What is the Montessori Method?
Montessori education is not to fill a child with facts, but to cultivate their own natural desire to learn. Children naturally love to make discoveries for themselves and come up with creative solutions.
A key to raising curious humans is to encourage creativity. In the excerpt below, Simone Davies, author of The Montessori Toddler and an AMI (Association Montessori Internationale) teacher, shares how you can use Montessori principles in your home to inspire creativity in your toddlers.
“The more experience a child has with real purposeful activity and solving problems, the more useful, creative, and effective her imagination will become.” —Susan Stephenson, The Joyful Child
There is a common misconception that the Montessori approach does not support and encourage children’s creativity and imagination. Reasons cited include the fact that Montessori materials are for a specific purpose rather than being more open-ended, that we do not have a pretend-play corner in our classrooms, and that we do not encourage fantasy in children under 6 years old (rather, we focus on the concrete world around them).
Imagination is different from fantasy
Fantasy means making up something that does not exist in reality. Children under 6 don’t easily perceive the difference between something that is made up and something that is real. In a research study, “Do Monsters Dream? Young Children’s Understanding of the Fantasy/Reality Distinction” by Tanya Sharon and Jacqueline D. Woolley, young children were shown fantastical and natural pictures of animals. The 3-year-olds had difficulty distinguishing real from fantastical scenes. We may witness this when a child is scared by something in books or other media, from dragons and monsters to images they see on the news. It can feel very real to them. Imagination, on the other hand, is used when our mind takes the information we have collected and comes up with creative possibilities. In Montessori, we lay the foundation for our child in the first years in reality, planting the seeds for their life as creative and imaginative citizens of the world. To establish a strong foundation, we can provide our children with hands-on experiences in the real world in the early years. Around 2.5+ years, we will see our child begin with pretend play. This is a sign that they are processing what they see around them (imagination). They play families, bake us cookies, and pretend to be the schoolteacher. They are being creative without becoming overwhelmed by the idea of dragons, monsters, or other things they can’t see or experience directly (fantasy). When providing materials for such play, we can keep the items less prescriptive—scarves and other objects can be used in many ways, whereas a firefighter’s suit can be used in only one way. The focus on reality won’t limit their creativity; it will enhance it. We can see the groundwork flourish in adolescence when the imagination becomes particularly strong and they start to come up with creative solutions to our world problems and for social change.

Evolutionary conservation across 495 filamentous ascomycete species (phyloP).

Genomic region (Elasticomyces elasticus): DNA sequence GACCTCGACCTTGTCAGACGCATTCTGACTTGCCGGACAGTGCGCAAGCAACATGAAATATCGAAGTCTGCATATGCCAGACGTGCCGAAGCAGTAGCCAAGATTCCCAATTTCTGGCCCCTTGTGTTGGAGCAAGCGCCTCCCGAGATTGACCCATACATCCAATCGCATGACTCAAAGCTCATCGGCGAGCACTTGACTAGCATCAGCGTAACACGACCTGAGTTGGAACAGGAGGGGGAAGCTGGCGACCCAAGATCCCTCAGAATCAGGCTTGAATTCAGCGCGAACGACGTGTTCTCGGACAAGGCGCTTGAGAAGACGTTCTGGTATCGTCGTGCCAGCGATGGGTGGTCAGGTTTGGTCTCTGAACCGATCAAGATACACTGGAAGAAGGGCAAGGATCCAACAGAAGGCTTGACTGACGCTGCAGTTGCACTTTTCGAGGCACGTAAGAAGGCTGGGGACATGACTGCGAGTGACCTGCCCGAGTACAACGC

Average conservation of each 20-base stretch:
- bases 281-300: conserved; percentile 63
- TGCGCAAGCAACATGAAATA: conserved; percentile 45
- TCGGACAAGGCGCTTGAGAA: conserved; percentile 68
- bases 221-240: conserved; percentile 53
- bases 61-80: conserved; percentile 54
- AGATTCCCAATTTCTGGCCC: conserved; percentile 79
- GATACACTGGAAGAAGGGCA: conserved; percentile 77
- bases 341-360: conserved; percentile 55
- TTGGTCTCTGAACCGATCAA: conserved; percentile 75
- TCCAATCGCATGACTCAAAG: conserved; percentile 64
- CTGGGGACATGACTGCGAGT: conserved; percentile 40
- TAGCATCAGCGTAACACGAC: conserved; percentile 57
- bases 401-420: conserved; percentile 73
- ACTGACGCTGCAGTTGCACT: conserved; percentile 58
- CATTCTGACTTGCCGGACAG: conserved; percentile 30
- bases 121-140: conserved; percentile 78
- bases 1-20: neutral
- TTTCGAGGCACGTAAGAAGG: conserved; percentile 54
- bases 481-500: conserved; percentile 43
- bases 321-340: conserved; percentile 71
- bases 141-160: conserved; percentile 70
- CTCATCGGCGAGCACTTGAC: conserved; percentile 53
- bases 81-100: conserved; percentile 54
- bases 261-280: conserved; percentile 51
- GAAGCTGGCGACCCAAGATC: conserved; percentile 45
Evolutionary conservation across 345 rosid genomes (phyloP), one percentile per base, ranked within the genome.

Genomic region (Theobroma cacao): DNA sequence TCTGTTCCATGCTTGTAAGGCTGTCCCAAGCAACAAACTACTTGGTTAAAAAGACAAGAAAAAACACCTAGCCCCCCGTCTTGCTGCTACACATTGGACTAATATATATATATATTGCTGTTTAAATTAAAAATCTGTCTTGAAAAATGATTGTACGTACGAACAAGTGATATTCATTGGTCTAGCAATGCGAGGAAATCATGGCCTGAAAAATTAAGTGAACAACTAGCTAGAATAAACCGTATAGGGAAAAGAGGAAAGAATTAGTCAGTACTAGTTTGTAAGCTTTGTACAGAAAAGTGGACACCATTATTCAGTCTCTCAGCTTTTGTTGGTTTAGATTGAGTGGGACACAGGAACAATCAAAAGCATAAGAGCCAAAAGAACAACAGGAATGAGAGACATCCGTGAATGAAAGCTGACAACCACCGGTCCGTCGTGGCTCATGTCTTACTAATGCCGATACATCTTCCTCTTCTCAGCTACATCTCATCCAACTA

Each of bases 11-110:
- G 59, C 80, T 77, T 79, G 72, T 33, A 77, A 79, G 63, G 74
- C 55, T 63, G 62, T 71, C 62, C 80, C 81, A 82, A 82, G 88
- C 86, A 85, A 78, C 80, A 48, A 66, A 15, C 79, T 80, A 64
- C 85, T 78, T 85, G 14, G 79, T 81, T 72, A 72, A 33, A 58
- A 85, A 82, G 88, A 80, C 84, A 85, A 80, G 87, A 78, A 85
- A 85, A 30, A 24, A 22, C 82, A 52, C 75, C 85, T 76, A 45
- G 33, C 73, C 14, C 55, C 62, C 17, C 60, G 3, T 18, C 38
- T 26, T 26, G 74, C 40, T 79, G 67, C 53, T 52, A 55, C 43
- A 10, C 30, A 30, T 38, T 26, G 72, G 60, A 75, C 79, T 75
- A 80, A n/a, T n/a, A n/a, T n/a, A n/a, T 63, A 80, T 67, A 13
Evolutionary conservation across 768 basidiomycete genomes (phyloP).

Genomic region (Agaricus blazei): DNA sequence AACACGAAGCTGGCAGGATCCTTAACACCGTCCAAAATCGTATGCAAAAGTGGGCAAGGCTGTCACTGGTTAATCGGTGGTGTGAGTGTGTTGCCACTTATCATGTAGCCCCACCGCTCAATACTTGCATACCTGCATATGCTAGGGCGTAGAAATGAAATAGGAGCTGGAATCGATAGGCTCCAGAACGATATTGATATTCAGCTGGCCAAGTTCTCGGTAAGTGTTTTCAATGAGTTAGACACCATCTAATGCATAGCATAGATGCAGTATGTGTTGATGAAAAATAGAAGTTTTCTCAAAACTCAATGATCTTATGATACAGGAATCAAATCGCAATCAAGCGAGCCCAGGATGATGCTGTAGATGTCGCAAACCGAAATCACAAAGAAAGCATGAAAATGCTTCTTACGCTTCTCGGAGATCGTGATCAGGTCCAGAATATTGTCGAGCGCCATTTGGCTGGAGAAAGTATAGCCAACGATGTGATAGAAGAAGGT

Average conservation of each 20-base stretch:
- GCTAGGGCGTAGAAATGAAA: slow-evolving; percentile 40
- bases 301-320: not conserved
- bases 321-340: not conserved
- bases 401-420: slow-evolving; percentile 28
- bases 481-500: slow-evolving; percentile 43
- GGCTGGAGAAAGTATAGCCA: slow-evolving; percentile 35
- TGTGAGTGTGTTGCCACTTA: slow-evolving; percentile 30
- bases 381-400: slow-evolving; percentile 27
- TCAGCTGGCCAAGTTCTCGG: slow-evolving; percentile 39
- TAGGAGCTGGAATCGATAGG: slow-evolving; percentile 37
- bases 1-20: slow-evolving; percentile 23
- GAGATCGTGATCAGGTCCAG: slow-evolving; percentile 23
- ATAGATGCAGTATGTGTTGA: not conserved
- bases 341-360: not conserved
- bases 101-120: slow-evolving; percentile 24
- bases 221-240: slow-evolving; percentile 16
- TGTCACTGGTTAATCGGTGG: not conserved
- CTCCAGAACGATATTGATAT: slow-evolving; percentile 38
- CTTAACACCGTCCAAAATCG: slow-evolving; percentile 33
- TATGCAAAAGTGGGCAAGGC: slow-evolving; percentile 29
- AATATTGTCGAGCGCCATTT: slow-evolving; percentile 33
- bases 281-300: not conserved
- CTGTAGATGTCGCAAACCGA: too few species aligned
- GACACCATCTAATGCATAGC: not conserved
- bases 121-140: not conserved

What about artistic creativity?
We can provide a rich and inviting area for artistic creativity. We can:
•• Set up beautiful materials at our child’s height.
•• Create invitations for creativity—beautiful trays with age-appropriate materials to explore.
•• Make beauty part of our home, including art and plants, which they will absorb and be inspired by.
•• Choose quality over quantity when it comes to the materials.
In addition, there are key principles that we can practice to support our child’s development of their artistic creativity. We can:
•• Invite open-ended use of materials (use fewer art kits and coloring books, which are more prescriptive).
•• Prepare ourselves to encourage creativity—allow time and be open to allowing mess and exploration; prepare a space that is okay to get dirty; relax, join in, and create together.
•• Ask, not tell. Rather than instructing our child, we can encourage exploration.
•• Allow boredom. When we have unscheduled time in our day to sit without anything planned (and without technology to entertain us), our child has a chance to be bored. Their mind can wander and daydream, they can come up with new ideas, and they can make new connections. When the mind is bored, it seeks stimulation and becomes increasingly creative.
•• Look at the process, not the result. Focus on our child’s effort by describing their effort. “You made big circles.” “I see you mixed these two colors.”
•• Show our child that there are no mistakes in this work. We can experiment and learn when things don’t turn out the way we expected. Most of all we can have fun inspiring, exploring, and creating with our child.
More About The Montessori Toddler:
It’s time to change the way we see toddlers. Using the principles developed by the educator Dr. Maria Montessori, Simone Davies shows how to turn life with a “terrible two” into a mutually rich and rewarding time of curiosity, learning, respect, and discovery. With hundreds of practical ideas for every aspect of living with a toddler, this book, full of bright, airy design and colorful illustrations and photographs, captures the feelings and conveys the values of a real Montessori classroom—now in your home.